Triggering a slab avalanche 1-2+ feet deep remains possible above 1000’ due several weak layers buried within the snowpack. A layer of buried surface hoar from Jan. 21st continues to show signs of reactivity in the upper elevations, and a layer of facets over a melt-freeze crust is suspect in the mid elevation band. The slab ranges from hard to soft depending on exposure to recent winds. Speaking of wind… yesterday we had 3-4” inches of new snow combined a strong Northwest winds overnight. This wind direction can funnel through Turnagain Pass from a variety of directions causing unusual wind loading patterns. Be suspect of hard snow over soft snow that feels upside down or where the slab is fully supportable or hollow sounding. Red flags like shooting cracks or “whumpfing” may not be present before a slope releases. Evaluate the terrain for consequences and be aware of places that haven’t seen much traffic. These less traveled places are more suspect for triggering a more connected slab.
Deep Persistent Slabs: Keep in mind that there are deeper persistent layers that could ‘wake up’ if you find the wrong spot above 3,000′ in the Alpine. At these high elevations, old weak layers of facets and buried surface hoar sit in the bottom half of the snowpack. This structure is most pronounced in places with a thin overall snow cover, such as the South end of Turnagain Pass, the Summit Lake area and Crow Pass.
Left picture shows the buried surface hoar about a 1′ below the surface, and the right hand picture is an example of the weak faceted snow sitting on a slick crust in the mid elevations.
Triggering a small isolated wind slab is possible today on steep unsupported terrain features where winds have been transporting snow. These slab will likely be hard and supportable due to strong winds overnight. A slab could release from above once committed to a steep slope. Identify smooth pillow-shaped snow and cross loaded gullies and be aware that buried weak layers are widespread throughout our region. It may be difficult to distinguish between a small isolated wind slab versus a more connected persistent slab.
Sunshine: It’s that time of year when we need to pay attention to the sun. The sun can heat up Southerly aspects, and melt surface snow and cause small point releases in the loose new snow. This will be more of a concern if winds are calm today, which may be the case this afternoon. This heating can also cause a slab sitting on a weak layer to become more reactive. Avoid steep solar aspect if you notice the surface snow becoming moist or you see roller balls or point releases under rocks.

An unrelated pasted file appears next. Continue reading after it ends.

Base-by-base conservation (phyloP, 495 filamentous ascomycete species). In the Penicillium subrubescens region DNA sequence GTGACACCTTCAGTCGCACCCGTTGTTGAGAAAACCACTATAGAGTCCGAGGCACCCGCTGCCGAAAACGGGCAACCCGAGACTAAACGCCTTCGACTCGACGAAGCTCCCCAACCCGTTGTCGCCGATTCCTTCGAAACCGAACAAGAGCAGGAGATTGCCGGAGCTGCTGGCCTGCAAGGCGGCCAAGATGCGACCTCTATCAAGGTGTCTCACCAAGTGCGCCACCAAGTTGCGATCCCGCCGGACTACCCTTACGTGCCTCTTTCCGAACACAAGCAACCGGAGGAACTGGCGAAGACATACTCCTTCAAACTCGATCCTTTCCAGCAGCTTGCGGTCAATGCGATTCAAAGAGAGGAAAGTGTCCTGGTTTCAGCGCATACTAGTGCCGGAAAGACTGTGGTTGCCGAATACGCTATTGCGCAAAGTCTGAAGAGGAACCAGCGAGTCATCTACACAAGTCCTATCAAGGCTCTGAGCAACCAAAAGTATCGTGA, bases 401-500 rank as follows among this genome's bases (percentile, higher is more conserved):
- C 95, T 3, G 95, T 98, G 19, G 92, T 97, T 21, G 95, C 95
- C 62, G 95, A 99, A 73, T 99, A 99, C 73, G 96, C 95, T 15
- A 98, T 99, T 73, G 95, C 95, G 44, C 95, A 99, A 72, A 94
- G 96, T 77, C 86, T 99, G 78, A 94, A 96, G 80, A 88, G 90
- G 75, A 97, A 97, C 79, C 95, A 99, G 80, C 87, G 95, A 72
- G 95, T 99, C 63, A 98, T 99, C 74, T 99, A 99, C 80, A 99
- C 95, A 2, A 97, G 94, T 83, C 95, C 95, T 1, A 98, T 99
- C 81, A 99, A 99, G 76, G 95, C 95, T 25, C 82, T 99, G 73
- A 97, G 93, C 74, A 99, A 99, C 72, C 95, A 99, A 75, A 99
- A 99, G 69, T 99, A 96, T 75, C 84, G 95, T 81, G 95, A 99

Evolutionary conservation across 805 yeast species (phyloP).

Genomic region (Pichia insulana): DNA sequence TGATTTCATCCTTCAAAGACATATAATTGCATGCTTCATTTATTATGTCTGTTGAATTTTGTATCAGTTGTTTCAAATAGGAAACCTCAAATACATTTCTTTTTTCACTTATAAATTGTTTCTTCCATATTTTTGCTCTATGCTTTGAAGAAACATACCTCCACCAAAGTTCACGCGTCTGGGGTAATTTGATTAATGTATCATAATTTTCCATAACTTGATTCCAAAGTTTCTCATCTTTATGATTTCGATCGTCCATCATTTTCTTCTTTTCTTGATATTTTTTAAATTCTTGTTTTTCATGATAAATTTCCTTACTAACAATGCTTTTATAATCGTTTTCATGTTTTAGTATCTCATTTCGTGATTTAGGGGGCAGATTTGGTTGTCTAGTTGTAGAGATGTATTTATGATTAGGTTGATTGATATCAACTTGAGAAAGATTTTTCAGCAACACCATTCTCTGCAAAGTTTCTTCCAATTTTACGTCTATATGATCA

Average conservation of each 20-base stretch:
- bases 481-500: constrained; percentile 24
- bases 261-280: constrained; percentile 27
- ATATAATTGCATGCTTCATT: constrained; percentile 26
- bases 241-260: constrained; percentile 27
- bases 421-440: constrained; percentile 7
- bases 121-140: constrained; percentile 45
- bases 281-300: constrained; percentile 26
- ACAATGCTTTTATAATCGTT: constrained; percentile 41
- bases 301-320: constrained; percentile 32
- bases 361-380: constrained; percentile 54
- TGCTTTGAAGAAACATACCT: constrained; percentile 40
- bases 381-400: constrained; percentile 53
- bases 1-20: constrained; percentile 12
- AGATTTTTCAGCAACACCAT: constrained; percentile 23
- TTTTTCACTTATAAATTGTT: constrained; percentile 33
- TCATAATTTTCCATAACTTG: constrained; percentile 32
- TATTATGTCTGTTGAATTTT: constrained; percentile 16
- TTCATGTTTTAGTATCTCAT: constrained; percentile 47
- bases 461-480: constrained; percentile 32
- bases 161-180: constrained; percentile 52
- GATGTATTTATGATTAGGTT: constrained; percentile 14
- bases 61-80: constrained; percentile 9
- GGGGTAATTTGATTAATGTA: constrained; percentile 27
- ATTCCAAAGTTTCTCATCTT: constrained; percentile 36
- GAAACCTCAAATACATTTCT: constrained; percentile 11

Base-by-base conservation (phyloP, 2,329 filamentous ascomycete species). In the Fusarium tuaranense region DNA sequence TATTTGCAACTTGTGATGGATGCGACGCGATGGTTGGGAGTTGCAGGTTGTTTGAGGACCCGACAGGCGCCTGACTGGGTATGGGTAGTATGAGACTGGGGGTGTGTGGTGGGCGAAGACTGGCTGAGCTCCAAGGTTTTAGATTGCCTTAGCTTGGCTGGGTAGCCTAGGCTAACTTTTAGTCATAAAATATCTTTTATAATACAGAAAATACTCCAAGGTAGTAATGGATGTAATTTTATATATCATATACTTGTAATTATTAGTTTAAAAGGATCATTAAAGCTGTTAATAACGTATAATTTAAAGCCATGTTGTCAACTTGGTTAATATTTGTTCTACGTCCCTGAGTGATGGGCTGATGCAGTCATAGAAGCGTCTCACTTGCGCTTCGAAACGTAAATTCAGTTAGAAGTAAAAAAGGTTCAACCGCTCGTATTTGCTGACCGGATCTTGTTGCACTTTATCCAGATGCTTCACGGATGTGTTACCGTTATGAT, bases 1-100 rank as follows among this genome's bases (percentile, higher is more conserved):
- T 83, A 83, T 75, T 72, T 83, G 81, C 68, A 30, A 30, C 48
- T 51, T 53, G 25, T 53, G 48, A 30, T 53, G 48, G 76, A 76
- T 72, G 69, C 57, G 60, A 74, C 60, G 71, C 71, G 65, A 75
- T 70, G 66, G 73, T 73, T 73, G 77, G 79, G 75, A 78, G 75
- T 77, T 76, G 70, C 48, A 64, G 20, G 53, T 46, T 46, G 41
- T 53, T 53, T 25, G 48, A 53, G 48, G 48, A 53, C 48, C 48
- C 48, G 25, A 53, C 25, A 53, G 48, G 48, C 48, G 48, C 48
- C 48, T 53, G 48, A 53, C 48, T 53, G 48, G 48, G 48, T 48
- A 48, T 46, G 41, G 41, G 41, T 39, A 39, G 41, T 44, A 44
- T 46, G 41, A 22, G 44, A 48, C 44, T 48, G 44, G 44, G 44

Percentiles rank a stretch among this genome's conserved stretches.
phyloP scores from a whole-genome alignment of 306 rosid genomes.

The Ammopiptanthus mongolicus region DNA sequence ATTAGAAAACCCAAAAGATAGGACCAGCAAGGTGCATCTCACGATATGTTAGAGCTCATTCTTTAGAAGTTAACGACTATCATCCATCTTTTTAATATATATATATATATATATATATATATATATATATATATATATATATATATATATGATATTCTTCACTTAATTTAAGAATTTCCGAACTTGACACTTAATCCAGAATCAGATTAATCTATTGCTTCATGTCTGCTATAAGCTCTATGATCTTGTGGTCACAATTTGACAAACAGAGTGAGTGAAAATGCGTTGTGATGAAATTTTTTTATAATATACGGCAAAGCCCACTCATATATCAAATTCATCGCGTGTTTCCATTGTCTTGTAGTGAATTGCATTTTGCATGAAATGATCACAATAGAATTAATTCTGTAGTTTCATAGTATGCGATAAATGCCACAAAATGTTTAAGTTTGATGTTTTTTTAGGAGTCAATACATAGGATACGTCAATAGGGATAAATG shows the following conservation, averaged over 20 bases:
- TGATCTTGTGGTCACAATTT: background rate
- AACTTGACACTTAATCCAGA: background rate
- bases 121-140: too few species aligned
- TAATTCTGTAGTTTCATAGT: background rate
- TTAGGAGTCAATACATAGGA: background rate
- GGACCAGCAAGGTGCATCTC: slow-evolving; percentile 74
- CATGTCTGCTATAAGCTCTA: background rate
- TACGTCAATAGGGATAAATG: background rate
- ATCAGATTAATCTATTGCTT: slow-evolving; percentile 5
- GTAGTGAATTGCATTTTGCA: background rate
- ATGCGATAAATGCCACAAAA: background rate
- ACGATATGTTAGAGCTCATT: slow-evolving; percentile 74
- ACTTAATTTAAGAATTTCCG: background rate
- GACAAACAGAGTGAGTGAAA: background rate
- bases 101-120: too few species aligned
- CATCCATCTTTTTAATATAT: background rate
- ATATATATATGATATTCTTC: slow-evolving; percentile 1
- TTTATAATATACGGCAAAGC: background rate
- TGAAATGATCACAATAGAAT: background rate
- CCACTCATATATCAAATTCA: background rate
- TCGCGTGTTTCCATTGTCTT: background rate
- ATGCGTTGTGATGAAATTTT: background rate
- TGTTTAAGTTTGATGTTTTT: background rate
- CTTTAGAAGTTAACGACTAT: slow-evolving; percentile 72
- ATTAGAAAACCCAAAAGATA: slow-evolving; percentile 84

Moderate North winds loading a Southern aspect on Tincan yesterday afternoon.
A storm yesterday brought 3-4 € of new snow throughout our region followed by a strong Northwest wind event. These winds started late afternoon and have continued through the morning. Gap areas like Turnagain Arm have experienced stronger winds. Seattle Ridge weather station was averaging in the 30’s mph overnight with gusts into the 60’s and 70’s. Sunburst weather station was more protected and the strongest winds were reported early this morning with gust into the 30’s mph. Ridgetop temperatures dropped from the 20F’s into the low teens (F) overnight. Sea level temps remained in the 20F’s overnight.
Today expect clear and sunny skies most of the day. High clouds are expected by this evening as another low pressure system move into our region overnight. Northwest winds are expected to decrease this morning remaining light from the Northwest this afternoon. Temperatures will be in the mid 20F’s in upper elevations and may rise to low 30’s at sea level. Snow showers may start by late evening.
Several inches of new snow are forecasted by Saturday. An active Southwest pattern will bring a period of clear skies on Sunday followed by another round of snow on Monday. Southwest flow tends to favor Cook Inlet and the Matanuska Valley for snow, but precipitation is expected across our region. Temperatures should remain near normal averaging in the 20’s to mid 30’s with daily warming. Precipitation is expected to remain as snow.
*Center Ridge weather station has been producing erratic temperature data.
PRECIPITATION 24-hour data (6am – 6am)
|Temp Avg (F)||Snow (in)||Water (in)||Snow Depth (in)|
|Center Ridge (1880′)||*33||3||.2||65|
|Summit Lake (1400′)||25||2||.2||25|
|Alyeska Mid (1700′)||25||2||.2||57|
|Temp Avg (F)||Wind Dir||Wind Avg (mph)||Wind Gust (mph)|
|Seattle Ridge (2400′)||24||NW||23||73|
|12/08/19||Turnagain||Avalanche: Tincan||Ryan Van Luit Forecaster|
|12/06/19||Turnagain||Avalanche: Sunburst||Billy Finley|
|12/04/19||Turnagain||Observation: Sunburst||A.Johnston-Bloom/ W.Wagner/ R.Van Luit Forecaster|
|12/03/19||Turnagain||Observation: Hippy Bowl||Nick Langowski|
|12/01/19||Turnagain||Observation: Tincan, All elevations||Eric Roberts|
|12/01/19||Turnagain||Observation: Tincan||Andy Moderow|
|11/30/19||Turnagain||Observation: Tincan Treeline Plateau/ Common Bowl/ Ridge||Eric Roberts|
|11/29/19||Turnagain||Observation: Sunburst Ob #2||Aleph Johnston-Bloom Forecaster|
|11/29/19||Turnagain||Observation: Sunburst Ob #1||Aleph Johnston-Bloom Forecaster|
|11/27/19||Turnagain||Observation: Tincan||Aleph Johnston-Bloom Forecaster|
Status of riding areas across the Chugach NF is managed by the Glacier and Seward Ranger Districts, not avalanche center staff. Riding area information is posted as a public service to our users and updated based on snow depth and snow density to prevent resource damage at trailhead locations. Riding area questions contact: email@example.com
|Area||Status||Weather & Riding Conditions|
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